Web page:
When I was a young boy I must have read that ladybird book about Warwick the Kingmaker so many times. I had not realised that Richard as the Duke of Gloucester had been at the same battle that resulted in the death of Warwick. For some reason my sympathy lies with the House of York. I have a tendency to always feel sorry for the loser. For instance I felt it was a shame that Harold had lost the battle of Hastings. I felt sorry that Richard III lost the battle of Bosworth although I could never understand why Northumberland and the Stanleys didn’t help Richard to defeat Henry Tudor. What was the matter with them for goodness sake! In my study were two history books covering English history. One was ‘The Lives Of The Kings And Queens of England’ by Antonia Fraser, and the other ‘The Story Of Britain’ by Roy Strong. In the time spent waiting for my computer to start working, which with time seemed to take longer and longer, I would always turn to the sections in those books about Richard III. I lost count of the number of times I had read the short sections covering Richard’s reign. Roy Strong is particularly harsh about Richard. “Richard III came to the English throne by way of a pathway soaked with the blood of his victims” and I believed every word of it but I wished it were not true.
In about 1995 my family had enjoyed a very memorable holiday in Yorkshire and we had visited Middleham. There was an English heritage shop at the castle and I had been tempted to buy a novel from the shop about Richard III. I could always recall the opening paragraph of the novel about Richard becoming scared as darkness fell as he was lost in a forest. Unfortunately I decided not to buy the book as I didn’t think I would like to read a novel about him murdering the Princes in the tower of London. I think this has been the perception of Richard III which has been portrayed in most of the older history books, that of the evil hunchback uncle.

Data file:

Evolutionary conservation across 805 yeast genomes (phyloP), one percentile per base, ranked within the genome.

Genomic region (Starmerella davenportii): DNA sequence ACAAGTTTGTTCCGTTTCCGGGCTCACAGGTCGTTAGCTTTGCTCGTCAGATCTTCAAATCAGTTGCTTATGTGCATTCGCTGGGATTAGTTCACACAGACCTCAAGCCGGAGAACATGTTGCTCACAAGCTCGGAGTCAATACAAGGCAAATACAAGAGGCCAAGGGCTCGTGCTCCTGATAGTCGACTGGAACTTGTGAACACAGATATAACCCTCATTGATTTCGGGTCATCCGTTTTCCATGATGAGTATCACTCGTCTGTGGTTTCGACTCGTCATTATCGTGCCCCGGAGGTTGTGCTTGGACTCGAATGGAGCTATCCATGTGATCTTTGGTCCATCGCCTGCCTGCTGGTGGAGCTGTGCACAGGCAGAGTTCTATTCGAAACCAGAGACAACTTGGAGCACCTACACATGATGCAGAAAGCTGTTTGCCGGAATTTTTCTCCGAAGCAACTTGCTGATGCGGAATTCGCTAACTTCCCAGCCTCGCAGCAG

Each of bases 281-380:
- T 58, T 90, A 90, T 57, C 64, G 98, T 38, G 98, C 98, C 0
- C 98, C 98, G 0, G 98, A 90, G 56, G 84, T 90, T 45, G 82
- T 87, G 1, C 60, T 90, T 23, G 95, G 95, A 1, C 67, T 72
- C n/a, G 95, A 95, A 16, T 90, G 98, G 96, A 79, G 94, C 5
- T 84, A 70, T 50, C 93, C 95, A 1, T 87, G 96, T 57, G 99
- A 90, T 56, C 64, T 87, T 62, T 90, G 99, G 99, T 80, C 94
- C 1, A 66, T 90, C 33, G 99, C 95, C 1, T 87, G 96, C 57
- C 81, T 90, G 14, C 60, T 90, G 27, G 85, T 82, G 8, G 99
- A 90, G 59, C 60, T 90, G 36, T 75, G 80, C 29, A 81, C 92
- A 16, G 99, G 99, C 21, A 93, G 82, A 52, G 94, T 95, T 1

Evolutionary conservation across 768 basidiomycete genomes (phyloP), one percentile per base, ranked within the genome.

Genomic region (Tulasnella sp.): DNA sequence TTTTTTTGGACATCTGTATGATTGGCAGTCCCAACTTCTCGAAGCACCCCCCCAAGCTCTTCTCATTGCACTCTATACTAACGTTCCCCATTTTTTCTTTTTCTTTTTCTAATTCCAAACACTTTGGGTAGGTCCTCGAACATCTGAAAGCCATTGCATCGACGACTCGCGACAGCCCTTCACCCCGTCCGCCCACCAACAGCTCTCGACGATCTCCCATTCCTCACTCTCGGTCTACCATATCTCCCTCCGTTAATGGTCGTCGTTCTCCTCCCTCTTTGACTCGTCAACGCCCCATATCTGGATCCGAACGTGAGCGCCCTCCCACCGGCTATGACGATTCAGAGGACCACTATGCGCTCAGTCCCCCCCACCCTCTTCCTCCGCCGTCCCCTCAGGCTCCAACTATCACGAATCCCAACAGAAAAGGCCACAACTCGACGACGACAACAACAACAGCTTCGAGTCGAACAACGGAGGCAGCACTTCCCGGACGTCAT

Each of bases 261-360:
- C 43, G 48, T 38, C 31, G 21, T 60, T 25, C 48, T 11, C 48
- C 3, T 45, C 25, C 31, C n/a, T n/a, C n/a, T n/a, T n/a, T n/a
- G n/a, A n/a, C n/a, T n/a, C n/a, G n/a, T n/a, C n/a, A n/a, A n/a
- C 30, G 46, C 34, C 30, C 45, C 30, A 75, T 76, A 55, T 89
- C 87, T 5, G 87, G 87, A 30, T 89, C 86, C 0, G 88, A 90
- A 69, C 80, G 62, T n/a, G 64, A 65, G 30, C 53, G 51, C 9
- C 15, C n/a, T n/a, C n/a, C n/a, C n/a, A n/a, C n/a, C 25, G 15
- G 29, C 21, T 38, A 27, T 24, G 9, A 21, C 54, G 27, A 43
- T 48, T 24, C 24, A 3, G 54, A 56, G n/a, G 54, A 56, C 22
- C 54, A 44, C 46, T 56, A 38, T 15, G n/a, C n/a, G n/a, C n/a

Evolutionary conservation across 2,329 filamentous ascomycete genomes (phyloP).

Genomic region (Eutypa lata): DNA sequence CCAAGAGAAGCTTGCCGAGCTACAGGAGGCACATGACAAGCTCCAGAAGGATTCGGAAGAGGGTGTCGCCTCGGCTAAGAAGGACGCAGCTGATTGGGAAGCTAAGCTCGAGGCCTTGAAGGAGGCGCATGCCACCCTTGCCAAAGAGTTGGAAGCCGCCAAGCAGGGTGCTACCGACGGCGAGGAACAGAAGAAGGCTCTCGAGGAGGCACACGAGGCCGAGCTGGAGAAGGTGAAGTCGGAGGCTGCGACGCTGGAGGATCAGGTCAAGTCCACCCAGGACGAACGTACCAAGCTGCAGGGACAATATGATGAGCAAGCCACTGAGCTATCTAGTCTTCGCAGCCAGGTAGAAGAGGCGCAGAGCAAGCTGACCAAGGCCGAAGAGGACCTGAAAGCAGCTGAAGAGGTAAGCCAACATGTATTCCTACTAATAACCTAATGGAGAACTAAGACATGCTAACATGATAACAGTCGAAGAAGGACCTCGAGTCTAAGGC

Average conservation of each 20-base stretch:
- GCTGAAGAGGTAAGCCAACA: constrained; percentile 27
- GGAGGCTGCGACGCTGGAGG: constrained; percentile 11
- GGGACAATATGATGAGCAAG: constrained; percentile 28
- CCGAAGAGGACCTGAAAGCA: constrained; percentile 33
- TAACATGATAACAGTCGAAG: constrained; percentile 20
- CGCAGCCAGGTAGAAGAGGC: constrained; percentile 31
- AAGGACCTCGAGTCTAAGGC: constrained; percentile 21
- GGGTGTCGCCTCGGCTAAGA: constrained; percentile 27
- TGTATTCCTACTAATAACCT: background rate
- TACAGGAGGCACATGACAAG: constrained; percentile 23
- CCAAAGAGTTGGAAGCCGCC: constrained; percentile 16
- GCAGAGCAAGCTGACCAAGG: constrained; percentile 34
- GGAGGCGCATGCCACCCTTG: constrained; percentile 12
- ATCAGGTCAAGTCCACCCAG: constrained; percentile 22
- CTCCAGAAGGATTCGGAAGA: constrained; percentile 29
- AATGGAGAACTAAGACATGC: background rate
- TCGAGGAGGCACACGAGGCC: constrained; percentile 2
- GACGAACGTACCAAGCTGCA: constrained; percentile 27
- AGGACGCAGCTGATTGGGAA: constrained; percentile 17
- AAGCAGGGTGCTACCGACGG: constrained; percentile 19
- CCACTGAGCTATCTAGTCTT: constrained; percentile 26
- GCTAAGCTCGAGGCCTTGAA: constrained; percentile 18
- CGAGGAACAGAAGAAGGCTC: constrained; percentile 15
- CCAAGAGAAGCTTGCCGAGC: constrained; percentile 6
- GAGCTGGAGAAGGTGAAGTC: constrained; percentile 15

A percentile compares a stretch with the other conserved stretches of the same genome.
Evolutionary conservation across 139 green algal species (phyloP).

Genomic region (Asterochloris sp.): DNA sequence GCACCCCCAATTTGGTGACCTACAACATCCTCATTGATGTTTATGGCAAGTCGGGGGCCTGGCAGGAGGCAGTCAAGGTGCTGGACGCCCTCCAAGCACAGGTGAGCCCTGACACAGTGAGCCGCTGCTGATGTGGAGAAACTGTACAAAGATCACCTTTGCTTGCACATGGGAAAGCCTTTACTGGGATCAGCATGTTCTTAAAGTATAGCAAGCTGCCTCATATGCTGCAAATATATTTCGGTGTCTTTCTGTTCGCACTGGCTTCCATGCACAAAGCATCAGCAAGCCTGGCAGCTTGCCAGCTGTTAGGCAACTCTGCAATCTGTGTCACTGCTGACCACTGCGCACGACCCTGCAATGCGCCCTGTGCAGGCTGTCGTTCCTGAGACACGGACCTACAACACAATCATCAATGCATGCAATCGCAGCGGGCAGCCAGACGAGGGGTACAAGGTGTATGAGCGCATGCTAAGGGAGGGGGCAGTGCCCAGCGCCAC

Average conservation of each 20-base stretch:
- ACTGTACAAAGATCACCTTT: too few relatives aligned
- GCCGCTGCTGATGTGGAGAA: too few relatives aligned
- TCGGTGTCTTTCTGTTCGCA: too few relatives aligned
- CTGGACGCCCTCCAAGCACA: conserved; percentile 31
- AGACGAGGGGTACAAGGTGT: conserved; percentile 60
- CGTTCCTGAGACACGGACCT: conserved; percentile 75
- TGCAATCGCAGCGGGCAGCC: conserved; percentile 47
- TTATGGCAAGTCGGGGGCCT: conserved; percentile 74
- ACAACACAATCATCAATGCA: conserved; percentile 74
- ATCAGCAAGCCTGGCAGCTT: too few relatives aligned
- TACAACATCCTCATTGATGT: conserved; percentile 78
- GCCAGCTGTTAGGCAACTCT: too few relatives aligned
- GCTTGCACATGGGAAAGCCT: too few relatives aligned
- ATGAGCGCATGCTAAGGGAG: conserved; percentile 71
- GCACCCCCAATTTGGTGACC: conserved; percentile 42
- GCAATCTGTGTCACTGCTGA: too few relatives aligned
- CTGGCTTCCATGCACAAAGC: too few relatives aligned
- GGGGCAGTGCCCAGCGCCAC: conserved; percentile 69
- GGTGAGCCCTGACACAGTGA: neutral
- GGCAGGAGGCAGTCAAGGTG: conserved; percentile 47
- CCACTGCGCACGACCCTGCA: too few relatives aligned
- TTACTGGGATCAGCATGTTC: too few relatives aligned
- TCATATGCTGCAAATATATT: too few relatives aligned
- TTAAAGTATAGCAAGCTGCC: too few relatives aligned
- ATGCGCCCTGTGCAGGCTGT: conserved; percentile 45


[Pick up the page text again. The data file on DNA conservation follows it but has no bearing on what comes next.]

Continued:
But I must go back to the inspiration I had been given after watching that documentary about Richard III. I now realised that the new song idea could be a song about Richard III. I went back to the history books I owned to read through the sections about Richard and quickly came up with the words for the verse sections of a song. Now all I needed was a chorus. A few days later while I was ironing some shirts a chorus tune and the words came to me. I called the song ‘The House Of York’ and I recorded myself singing it, and also playing my acoustic guitar and then I gave the recording to Lord Zarquon. The next time he came over to my house he played me what he had done to my very basic recording. He had added mellotron keyboard sounds, including that wonderful flute melody line on the introduction, an amazing over the top church organ sound, and drums. In my humble opinion he had produced a masterpiece.
There is always a challenge in creating music that wants to echo past styles but also works for a modern audience. How did you approach this challenge?
After we had written and recorded one song about Richard III I suggested to Lord Zarquon that perhaps we could consider producing a concept album about Richard III. Lord Z is a huge fan of concept albums and in some ways our music has a similar style to the late 1960’s concept albums of The Moody Blues. Those albums by The Moody Blues are probably Lord Z’s favourites. Lord Zarquon uses the Mellotronics MTron Pro and the Nord Viking mellotron samples which can produce truly ethereal organic sounds and are very similar to the sounds used by The Moody Blues in the late 1960’s.
I decided to have a look on the internet to see if there were any books I could buy about Richard III to give me some ideas for words for songs and a much more in depth knowledge so that I could try to make the history in the lyrics accurate. I immediately discovered that there seem to be more books about this much maligned monarch than anyone else. Not just history books but also novels. My initial dilemma was trying to decide which books to buy out of such a huge choice. It began to dawn on me that if there was a Richard III society and so many books about Richard III then recording a whole album of songs about this King, once finished, might prove to be quite popular and fairly easy to sell. At last I could find an audience who might be interested in my songs. After all there seemed to be lots of people interested in Richard III but not that many songs about him.